Indeed, their doctrine on the text of Scripture was first and foremost a matter of dogmatics, not a rationalistic pursuit.

Robert then conclude with an assessment from none other than Dr. Kurt Aland of Nestle-Aland critical Greek edition fame, the Greek text used by practically all modern Bible translations including NASB, ESV, RSV, NIV, and NLT. Two quotes from him:

Finally it is undisputed that from the 16th to the 18th century orthodoxy’s doctrine of verbal inspiration assumed this Textus Receptus. It was the only Greek text they knew, and they regarded it as the original text.

Yet no real progress was possible as long as the Textus Receptus remained the basic text and its authority was regarded as canonical.

Conclusion

In producing Editio Regia, Robert Estienne made some judgment of variants available to him, so in a sense the confession framers who adopted the 3rd edition as Textus Receptus indirectly made use of textual criticism. But then the framers, as shown in their writings about the text of Scripture, elevated that edition dogmatically to be the standard to measure other variants, and thus precluded further employment of textual criticism. Their conviction (like John Owen) was that the Textus Receptus should be the starting place of enquiry for evaluating variants.

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    Excellent research, thank you! Sounds like they weren't strictly opposed to all textual criticism, but they did it from the perspective of what we'd now call a Majority Text proponent. Or in other words, when it comes down to the unproveable axioms of textual criticism, they'd side with texts the church used for a thousand years over old forgotten manuscripts. – curiousdannii May 15 at 3:56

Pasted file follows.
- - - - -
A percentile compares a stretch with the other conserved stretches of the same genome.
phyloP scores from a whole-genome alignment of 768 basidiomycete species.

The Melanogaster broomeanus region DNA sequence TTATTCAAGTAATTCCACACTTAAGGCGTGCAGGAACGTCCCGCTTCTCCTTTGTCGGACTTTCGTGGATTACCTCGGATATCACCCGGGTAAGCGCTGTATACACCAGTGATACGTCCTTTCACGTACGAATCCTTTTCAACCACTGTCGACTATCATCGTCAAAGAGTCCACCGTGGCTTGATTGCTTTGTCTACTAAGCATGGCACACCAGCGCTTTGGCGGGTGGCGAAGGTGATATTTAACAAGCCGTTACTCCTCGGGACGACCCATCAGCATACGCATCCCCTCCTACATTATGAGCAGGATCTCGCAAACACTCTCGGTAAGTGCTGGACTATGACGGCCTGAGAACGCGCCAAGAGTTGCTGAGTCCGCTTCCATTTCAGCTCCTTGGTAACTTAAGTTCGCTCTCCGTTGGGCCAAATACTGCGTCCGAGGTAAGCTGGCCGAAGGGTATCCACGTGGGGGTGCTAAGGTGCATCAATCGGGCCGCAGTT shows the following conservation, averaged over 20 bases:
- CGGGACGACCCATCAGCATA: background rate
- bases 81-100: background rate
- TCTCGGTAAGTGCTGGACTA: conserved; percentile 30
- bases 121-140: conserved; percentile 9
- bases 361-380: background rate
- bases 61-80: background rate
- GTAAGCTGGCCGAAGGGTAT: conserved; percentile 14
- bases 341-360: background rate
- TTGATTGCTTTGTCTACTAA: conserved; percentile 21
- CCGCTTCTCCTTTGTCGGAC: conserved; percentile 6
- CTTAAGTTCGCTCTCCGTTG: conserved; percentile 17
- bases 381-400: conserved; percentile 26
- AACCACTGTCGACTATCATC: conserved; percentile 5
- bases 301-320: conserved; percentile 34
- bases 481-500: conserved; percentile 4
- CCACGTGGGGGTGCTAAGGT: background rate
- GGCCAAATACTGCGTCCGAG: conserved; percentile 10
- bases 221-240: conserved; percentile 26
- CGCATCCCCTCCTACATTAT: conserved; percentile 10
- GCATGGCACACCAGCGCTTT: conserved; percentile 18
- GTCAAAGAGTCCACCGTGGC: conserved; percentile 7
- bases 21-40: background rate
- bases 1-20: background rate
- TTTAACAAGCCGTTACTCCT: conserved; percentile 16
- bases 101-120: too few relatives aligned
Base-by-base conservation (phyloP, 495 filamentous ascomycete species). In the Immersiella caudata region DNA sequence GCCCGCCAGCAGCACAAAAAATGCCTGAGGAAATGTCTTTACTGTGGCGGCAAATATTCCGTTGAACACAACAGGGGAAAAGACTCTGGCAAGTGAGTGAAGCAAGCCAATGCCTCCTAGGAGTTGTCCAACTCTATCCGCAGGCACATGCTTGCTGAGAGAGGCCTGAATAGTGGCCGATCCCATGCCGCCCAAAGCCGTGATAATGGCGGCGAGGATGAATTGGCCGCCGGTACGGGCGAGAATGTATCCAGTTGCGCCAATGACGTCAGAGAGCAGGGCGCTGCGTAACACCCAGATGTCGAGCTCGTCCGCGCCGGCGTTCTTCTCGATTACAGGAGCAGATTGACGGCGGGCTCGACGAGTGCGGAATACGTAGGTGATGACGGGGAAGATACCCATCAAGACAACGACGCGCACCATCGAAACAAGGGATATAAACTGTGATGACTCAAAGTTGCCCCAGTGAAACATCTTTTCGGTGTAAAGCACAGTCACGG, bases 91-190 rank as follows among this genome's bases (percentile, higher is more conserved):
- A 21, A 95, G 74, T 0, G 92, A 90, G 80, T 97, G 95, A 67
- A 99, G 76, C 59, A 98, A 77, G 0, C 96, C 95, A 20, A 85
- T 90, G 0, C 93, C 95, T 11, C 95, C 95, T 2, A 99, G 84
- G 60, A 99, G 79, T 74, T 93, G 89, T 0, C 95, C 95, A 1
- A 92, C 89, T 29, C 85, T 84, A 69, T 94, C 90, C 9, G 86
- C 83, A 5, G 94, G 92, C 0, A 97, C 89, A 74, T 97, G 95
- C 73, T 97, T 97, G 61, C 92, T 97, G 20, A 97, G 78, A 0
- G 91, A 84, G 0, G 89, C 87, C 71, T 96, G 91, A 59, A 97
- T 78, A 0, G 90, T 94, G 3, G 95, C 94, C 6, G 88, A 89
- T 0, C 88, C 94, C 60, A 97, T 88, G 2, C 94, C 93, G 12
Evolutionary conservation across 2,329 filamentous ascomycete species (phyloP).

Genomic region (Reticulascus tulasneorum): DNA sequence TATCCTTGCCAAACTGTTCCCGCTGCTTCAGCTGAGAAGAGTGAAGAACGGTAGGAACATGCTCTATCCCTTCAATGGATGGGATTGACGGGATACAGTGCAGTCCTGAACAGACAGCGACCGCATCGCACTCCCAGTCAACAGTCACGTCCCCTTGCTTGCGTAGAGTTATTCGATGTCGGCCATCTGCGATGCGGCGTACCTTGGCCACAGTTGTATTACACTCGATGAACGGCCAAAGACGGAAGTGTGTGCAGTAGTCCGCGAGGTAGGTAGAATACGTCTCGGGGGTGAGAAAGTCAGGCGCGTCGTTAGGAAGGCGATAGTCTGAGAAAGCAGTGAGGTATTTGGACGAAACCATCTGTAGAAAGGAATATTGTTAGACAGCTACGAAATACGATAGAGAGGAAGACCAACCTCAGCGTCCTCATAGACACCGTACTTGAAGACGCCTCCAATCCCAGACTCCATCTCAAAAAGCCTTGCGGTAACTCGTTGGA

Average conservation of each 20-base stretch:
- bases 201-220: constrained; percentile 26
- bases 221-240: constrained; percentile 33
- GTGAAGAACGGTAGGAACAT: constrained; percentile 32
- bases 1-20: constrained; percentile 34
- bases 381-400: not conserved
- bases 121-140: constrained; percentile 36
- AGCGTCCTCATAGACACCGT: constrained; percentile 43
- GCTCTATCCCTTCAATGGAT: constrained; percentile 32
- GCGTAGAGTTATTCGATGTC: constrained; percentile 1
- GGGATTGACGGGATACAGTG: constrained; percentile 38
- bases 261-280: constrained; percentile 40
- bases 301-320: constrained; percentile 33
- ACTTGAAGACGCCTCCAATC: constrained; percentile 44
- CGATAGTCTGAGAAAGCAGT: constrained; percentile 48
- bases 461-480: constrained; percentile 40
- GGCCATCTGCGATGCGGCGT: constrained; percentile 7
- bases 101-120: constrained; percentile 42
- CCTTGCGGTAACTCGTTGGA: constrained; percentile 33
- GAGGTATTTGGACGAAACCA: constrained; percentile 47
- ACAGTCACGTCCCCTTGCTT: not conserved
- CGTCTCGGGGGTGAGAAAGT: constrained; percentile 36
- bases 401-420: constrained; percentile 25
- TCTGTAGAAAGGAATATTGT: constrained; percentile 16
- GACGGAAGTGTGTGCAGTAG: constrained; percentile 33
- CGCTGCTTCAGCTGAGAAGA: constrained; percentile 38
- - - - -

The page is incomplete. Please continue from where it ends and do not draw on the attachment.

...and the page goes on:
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    @curiousdannii I incorporated your comment into the conclusion; feel free to edit it. The research made me appreciate more the deep attachments some Christians have to KJV & TR. Good comparison between TR and NA advocates here. Looks quite convincing, although polemically phrased. What do you think about it? Basically evangelicals today are being challenged by their own forbears. Sounds similar to traditionalists Catholic favoring Douay-Rheims Version vs. "liberal" Catholics favoring NRSV. – GratefulDisciple May 15 at 13:04
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    I only skim read that page, and have no sympathy for the position it advocates. I've never seen any argument for TR that is remotely plausible to me. It seems to me that there's a big parallel that gets glossed over: Protestant TR proponents say the early manuscripts shouldn't be trusted because they were not used and copied, but that's also true for all Greek manuscripts in the Western Church. If the use and duplication of texts is how we know that God's hand of protection is on a text, then that should apply to the Vulgate (and in a way I'd say that's true.) – curiousdannii May 15 at 13:17